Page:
I’m Driving in My Car

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Dear Dharma,

I consider myself to be a fairly levelheaded person. I don’t get into heated fights with other people and I generally mediate between people who have conflict in their lives. However, I find that when I am behind the wheel of my car, phrases spew out of my mouth that I would be embarrassed to say in front of my mother! It can be the simplest of driving infractions and something nasty will automatically shoot out of my mouth that sometimes even shocks me.

Is this my way of relieving tension and stress from my day? Am I alone in this affliction or do others find themselves in this position too?

Road Rage in Vancouver

Dear Rage in Vancouver,

The Vancouver part kind of says it all, doesn’t it?  Rated for having the worst traffic in all of Canada and 5th overall in the worldin the world!  That’s crazy.

The more people on the road, the more crowding. The more crowding, combined with the million other stressors in our lives, the more aggression.  For sure you aren’t the only one facing this every day, so take solace in the fact that you aren’t alone in this affliction.

If your day is stressful and you are the mediator for others on a regular basis, you’re constantly trying to keep your cool, so it makes sense that something’s going to give at some point, non?  You’ve found your safe spot where you can vent and rage with seemingly no consequence – except that it obviously bothers you that you behave this way and are capable of such obscenities.

Being in a car allows you not to see the offender as a person. Think about it – you wouldn’t start screaming at the lady with the baby in her cart that cut you off in the grocery store, or spit curses at the elderly gentleman who takes forever at the gas station.  When you freak out on a vehicle, you have the luxury of not connecting with the driver as an actual person.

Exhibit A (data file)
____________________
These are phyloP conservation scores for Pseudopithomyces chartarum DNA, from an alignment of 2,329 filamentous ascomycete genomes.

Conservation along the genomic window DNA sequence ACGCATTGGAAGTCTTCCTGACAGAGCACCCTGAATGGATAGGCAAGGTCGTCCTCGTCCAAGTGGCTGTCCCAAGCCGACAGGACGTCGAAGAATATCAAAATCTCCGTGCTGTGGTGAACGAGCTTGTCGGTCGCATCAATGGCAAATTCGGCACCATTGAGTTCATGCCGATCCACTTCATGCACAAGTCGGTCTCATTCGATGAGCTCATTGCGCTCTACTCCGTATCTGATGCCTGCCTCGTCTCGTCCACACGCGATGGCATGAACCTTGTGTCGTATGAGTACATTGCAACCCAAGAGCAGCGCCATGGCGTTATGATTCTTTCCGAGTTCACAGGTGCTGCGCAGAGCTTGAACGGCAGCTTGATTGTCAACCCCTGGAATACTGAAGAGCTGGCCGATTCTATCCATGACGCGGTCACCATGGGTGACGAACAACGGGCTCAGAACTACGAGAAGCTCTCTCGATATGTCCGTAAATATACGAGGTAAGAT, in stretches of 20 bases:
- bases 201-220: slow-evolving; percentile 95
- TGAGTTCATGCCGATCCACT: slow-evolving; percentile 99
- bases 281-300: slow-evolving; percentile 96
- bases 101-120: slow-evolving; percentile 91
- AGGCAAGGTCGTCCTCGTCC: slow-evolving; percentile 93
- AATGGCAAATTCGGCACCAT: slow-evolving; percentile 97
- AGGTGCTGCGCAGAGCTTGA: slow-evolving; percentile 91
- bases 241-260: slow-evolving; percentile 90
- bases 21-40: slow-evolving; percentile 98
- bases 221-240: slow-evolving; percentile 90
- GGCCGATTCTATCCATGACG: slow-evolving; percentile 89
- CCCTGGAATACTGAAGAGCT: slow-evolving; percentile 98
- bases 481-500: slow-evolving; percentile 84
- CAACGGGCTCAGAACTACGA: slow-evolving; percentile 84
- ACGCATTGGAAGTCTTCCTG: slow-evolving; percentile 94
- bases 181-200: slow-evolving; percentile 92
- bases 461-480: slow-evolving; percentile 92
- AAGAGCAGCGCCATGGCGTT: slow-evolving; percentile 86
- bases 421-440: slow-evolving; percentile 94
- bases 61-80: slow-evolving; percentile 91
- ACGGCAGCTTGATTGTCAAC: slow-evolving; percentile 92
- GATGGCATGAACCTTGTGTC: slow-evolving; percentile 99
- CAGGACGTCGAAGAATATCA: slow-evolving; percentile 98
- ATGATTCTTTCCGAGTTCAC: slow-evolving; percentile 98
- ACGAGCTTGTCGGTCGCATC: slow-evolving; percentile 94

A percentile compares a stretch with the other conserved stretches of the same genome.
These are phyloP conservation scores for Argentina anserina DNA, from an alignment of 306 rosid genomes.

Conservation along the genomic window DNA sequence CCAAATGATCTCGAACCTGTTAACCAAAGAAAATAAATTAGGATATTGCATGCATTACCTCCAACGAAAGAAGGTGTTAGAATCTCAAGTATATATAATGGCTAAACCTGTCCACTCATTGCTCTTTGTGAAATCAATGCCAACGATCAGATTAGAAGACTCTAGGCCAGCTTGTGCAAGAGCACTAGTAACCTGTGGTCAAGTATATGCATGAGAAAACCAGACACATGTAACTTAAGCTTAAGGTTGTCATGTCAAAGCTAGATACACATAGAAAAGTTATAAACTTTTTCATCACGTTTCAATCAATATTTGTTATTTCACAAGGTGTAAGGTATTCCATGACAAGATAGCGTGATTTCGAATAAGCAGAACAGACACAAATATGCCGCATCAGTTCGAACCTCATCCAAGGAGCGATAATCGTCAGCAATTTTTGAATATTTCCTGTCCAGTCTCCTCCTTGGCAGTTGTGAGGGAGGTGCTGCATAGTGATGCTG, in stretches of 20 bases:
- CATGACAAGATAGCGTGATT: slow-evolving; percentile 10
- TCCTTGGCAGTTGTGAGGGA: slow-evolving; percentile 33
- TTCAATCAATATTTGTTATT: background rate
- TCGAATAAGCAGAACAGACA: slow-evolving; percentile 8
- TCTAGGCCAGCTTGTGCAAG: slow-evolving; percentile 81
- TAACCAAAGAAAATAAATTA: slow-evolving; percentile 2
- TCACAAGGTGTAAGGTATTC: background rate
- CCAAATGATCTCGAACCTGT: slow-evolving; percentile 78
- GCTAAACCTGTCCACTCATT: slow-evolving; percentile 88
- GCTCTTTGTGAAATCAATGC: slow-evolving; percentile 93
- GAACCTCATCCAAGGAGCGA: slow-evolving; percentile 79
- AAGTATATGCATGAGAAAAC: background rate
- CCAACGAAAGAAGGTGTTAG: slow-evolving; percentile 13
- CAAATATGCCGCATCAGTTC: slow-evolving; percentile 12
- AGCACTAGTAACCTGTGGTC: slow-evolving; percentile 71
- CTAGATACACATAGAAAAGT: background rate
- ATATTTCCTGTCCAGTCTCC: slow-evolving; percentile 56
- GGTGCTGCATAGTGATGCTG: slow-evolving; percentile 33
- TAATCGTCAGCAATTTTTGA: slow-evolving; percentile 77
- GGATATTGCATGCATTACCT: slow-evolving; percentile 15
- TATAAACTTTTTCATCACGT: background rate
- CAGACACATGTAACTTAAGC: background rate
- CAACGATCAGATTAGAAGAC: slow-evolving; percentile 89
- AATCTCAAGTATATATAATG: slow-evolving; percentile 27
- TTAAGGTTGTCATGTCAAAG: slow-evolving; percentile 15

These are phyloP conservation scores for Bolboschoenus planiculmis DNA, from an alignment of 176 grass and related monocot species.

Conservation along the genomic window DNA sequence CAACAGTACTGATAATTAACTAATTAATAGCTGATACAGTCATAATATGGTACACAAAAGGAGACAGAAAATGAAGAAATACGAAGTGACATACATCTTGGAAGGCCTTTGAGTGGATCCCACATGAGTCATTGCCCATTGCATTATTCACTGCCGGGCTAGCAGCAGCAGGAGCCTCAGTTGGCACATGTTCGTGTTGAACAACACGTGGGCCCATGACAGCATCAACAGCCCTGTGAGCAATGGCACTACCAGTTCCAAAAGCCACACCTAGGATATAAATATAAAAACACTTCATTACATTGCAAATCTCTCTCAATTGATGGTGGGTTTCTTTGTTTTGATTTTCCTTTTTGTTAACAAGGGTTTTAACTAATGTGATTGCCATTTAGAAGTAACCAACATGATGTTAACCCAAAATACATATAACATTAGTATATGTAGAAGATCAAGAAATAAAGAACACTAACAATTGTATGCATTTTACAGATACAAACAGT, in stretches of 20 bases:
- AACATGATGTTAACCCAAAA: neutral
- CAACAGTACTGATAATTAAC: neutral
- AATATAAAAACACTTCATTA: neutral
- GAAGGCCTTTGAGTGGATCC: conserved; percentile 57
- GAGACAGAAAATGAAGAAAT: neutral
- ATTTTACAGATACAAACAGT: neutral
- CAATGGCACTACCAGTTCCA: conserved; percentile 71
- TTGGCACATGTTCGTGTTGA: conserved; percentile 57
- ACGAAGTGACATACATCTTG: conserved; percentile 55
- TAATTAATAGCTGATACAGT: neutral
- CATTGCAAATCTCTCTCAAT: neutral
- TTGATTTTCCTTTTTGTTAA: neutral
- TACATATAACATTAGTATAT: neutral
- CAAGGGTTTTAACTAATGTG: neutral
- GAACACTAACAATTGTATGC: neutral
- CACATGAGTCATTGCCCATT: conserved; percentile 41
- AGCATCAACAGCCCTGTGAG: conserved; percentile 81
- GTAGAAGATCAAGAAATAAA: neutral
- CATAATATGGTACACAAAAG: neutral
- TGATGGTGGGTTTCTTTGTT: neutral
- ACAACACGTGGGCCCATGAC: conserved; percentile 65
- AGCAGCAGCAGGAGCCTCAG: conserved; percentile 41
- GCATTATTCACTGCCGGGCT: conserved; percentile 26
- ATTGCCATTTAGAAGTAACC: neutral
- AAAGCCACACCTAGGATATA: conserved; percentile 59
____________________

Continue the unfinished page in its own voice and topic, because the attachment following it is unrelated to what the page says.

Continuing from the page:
So maybe start trying to connect to that thought, that there’s an actual human being in there, with a family and friends and a cat, maybe.  Also, try to give the benefit of the doubt – you don’t know they didn’t just get a call with some terrible news, and they are trying to get somewhere as quickly as possible.  Of course they probably didn’t, they’re probably just douches, but it helps keep it in perspective and can help with being tolerant.

Lastly, music can help set the tone – if you are rocking out to Welcome to the Jungle while cruising around, consider changing that to something that may leave you feeling less like punching someone’s lights out and more like giving them a free pass to be stupid today.

Dharma

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2 Comments

  • colin says:

    haha this could totally be me too! Vancouver traffic is the worst! And don’t get me started on the pedestrians!

  • Emanon says:

    I think that it’s better to spew out the nasty phrases than to get out of the car and beat someone. (I know, It’s temping, but trust me no one looks good in prison orange!) The fact is, there are some pretty terrible drivers out there. My daily commute often feels like a game of Russian roulette of whether or not I can make it home without getting nailed by someone on the highway!

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